Scripps in the News

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Christian Science Monitor
Jun 29, 2016
For millions of years the Adélie penguins have thrived within the natural ebb and flow of temperatures on the Antarctic continent. During colder periods, when glaciers would expand to cover the penguins' preferred rocky breeding grounds, the species' colonies would relocate. During warmer periods when glacier ice would melt, revealing the rocky earth, the penguin colonies would return to old nesting areas. But this way of life may no longer be sustainable for these penguins, according to a study published Wednesday in the journal Scientific Reports. "It is only in recent decades that we know Adélie penguin population declines are associated with warming, which suggests that many regions of Antarctica have warmed too much and that further warming is no longer positive for the species," lead author Megan Cimino, who earned her doctoral degree at the University of Delaware in May and is now a postdoctoral scholar at Scripps Institution of Oceanography, UC San Diego, said in a press release.

The San Diego Union-Tribune
Jun 26, 2016
In addition to the arena, the proposed development would include three hotels with a combined 1,700 rooms, 325,000 square feet of retail and restaurant space, 125,000 square feet of office space, a 10,000-square-foot Scripps Institution of Oceanography learning center and a 2,000-square-foot area for educational and outreach activities by the San Diego Symphony.

The Seattle Times
Jun 22, 2016
Besides Howell, the other co-authors of the study were Bridget Smith-Konter and Neil Frazer, also at the University of Hawaii; Xiaopeng Tong of the University of Washington; and David Sandwell, of the Scripps Institute of Oceanography at the University of California, San Diego.

The San Diego Union-Tribune
Jun 20, 2016
The long-held belief by scientists that manta rays gracefully roam vast stretches of the open ocean may not be true. “Our research shows that manta rays stay in comparatively small areas,” said Joshua Stewart, a doctoral student in marine biology at UC San Diego’s Scripps Institution of Oceanography.

Jun 15, 2016
Maya deVries, a researcher with Scripps Institution of Oceanography, discusses ocean acidic levels and their effect on intertidal marine life, June 15, 2016. She was speaking at the American Association for the Advancement of Science conference in San Diego.

Jun 15, 2016
Meanwhile, at the Center for Western Weather and Water Extremes at the Scripps Institution of Oceanography, researchers are developing new prediction tools for so-called “atmospheric river” storms, which can deliver as much as 50 percent of an entire year’s rainfall in a few days. It was such a storm that brought record rain and flooding to parts of Louisiana in March.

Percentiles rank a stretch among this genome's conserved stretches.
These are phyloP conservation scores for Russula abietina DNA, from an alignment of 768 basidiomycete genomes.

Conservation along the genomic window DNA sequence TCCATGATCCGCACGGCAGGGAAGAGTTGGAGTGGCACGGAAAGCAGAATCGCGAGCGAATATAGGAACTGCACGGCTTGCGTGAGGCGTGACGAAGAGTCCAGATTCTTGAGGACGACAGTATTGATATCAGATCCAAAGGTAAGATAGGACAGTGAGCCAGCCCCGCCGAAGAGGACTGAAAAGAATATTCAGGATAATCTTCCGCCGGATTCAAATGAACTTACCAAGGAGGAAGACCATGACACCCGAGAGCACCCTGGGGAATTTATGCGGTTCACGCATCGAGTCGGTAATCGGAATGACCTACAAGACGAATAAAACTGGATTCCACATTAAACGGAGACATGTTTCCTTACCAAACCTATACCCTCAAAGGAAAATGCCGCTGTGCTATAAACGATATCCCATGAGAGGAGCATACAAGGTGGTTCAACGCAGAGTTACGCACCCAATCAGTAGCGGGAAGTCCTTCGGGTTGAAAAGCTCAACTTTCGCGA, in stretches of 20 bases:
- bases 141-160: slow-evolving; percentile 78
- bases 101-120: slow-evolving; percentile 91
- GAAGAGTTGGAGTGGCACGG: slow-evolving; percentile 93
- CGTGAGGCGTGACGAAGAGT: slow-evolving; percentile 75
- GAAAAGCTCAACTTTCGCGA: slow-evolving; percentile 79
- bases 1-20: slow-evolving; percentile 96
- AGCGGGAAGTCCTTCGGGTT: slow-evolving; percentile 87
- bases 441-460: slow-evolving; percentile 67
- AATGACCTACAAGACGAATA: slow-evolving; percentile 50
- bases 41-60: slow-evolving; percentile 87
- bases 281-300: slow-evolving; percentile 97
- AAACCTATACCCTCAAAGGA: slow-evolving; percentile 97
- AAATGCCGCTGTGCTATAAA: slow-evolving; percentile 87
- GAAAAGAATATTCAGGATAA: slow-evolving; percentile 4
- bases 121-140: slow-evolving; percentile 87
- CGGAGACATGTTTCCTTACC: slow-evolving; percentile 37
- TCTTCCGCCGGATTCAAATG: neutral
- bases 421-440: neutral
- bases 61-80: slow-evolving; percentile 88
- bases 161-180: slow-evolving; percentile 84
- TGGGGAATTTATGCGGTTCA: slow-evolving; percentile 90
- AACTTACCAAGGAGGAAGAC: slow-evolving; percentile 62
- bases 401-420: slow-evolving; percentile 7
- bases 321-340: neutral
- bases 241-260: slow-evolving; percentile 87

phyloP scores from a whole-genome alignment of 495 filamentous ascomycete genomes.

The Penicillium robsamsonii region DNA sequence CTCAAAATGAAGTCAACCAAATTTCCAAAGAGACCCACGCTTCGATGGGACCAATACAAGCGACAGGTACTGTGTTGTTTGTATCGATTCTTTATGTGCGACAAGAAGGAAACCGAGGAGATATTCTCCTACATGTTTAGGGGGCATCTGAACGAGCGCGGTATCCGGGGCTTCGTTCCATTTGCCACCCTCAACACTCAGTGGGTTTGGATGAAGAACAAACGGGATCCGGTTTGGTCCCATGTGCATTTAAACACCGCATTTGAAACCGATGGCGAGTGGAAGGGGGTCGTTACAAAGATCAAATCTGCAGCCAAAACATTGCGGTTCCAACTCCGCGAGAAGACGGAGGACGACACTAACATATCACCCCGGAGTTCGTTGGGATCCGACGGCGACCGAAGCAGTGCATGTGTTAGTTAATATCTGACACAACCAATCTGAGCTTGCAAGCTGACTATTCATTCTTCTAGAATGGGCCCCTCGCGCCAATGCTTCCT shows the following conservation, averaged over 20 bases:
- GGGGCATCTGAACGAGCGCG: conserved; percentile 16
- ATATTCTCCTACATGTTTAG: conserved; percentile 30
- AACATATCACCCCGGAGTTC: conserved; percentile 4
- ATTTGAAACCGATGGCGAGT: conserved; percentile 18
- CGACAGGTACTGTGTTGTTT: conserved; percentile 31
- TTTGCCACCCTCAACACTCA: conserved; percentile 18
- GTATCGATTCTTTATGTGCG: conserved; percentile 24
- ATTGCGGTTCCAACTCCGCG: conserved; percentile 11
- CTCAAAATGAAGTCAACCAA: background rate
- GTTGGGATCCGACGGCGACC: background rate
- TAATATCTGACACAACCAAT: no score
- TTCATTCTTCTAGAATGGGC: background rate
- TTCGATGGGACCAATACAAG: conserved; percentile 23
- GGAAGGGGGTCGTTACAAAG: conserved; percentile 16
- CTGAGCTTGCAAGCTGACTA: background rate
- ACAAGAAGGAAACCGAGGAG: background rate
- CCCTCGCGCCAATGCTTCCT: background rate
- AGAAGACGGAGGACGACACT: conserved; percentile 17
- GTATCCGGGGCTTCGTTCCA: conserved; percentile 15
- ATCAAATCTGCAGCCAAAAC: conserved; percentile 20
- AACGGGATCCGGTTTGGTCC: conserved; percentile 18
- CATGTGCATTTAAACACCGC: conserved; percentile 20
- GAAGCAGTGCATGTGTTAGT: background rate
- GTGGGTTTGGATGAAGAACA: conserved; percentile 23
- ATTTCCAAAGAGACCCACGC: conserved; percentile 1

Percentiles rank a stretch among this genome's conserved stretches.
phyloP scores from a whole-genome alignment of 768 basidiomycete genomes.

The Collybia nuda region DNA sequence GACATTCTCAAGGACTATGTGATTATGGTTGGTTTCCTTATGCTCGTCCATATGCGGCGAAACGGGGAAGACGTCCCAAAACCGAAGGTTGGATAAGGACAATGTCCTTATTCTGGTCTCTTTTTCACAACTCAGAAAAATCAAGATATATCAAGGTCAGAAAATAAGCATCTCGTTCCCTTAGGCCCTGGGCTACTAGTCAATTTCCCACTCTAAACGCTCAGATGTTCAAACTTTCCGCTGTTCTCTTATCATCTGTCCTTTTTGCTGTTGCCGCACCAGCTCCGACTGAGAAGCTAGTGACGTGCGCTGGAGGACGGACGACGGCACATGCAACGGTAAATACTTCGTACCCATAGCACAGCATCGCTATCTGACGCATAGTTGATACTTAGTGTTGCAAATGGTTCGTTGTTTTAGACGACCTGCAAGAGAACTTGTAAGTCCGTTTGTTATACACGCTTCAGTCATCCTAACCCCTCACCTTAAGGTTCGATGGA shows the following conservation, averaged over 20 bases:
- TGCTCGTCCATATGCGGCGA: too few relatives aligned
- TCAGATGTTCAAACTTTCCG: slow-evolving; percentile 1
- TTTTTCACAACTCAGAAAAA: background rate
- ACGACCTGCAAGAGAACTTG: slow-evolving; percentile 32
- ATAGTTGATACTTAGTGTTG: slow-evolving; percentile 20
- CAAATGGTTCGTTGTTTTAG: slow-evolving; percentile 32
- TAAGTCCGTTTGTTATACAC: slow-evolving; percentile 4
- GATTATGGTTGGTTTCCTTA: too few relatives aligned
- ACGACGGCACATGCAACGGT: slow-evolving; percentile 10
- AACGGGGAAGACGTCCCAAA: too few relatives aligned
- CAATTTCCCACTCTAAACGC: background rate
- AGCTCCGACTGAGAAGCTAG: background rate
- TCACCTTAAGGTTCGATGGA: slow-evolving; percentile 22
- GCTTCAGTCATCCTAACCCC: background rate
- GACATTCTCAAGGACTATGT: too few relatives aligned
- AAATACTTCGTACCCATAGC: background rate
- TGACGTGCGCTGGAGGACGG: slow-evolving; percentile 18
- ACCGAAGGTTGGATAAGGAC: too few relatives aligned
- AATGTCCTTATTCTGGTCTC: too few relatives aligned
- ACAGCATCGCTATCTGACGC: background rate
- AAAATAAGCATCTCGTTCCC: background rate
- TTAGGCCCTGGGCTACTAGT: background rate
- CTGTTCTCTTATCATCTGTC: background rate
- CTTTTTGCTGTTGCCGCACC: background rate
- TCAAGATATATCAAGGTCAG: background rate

The Washington Post
Jun 13, 2016
Scientists who measure and forecast the concentrations of greenhouse gases in the atmosphere said Monday that we may have passed a key turning point. Humans walking the Earth today will probably never live to see carbon dioxide concentrations in the atmosphere once again fall below a level of 400 parts per million (ppm), at least when measured at the iconic Mauna Loa Observatory in Hawaii, where the longest global record of Co2 has been compiled. “Our forecast supports the suggestion that the Mauna Loa record will never again show CO2 concentrations below the symbolic 400 ppm within our lifetimes,” write the researchers, led by Richard Betts of the U.K. Met Office’s Hadley Center, in Nature Climate Change. The study was conducted with colleagues from the Hadley Centre and Ralph Keeling of Scripps Institution of Oceanography at UC San Diego in Calif.

The Guardian
Jun 13, 2016
Atmospheric concentrations of CO2 will shatter the symbolic barrier of 400 parts per million (ppm) this year and will not fall below it our in our lifetimes, according to a new Met Office study. Carbon dioxide measurements at the Mauna Loa observatory in Hawaii are forecast to soar by a record 3.1ppm this year – up from an annual average of 2.1ppm – due in large part to the cyclical El Niño weather event in the Pacific, the paper says. Prof Ralph Keeling of Scripps Institution of Oceanography at UC San Diego, a co-author on the paper, said: “Back in September last year, we suspected that we were measuring CO2 concentrations below 400 ppm for the last time. Now it is looking like this was indeed the case.”

The San Diego Union-Tribune
Jun 13, 2016
The OliverMcMillan plan includes a Scripps Institution of Oceanography learning center on Embarcadero Marina Park North.

The San Diego Union-Tribune
Jun 10, 2016
NASA astronaut Jessica Meir visited UC San Diego's Scripps Institution of Oceanography on Friday as part of the university's commencement celebration. The 38 year-old Meir, who earned her doctorate at Scripps, took time to discuss how her career is unfolding, and explain NASA's long-term plans to place humans on Mars.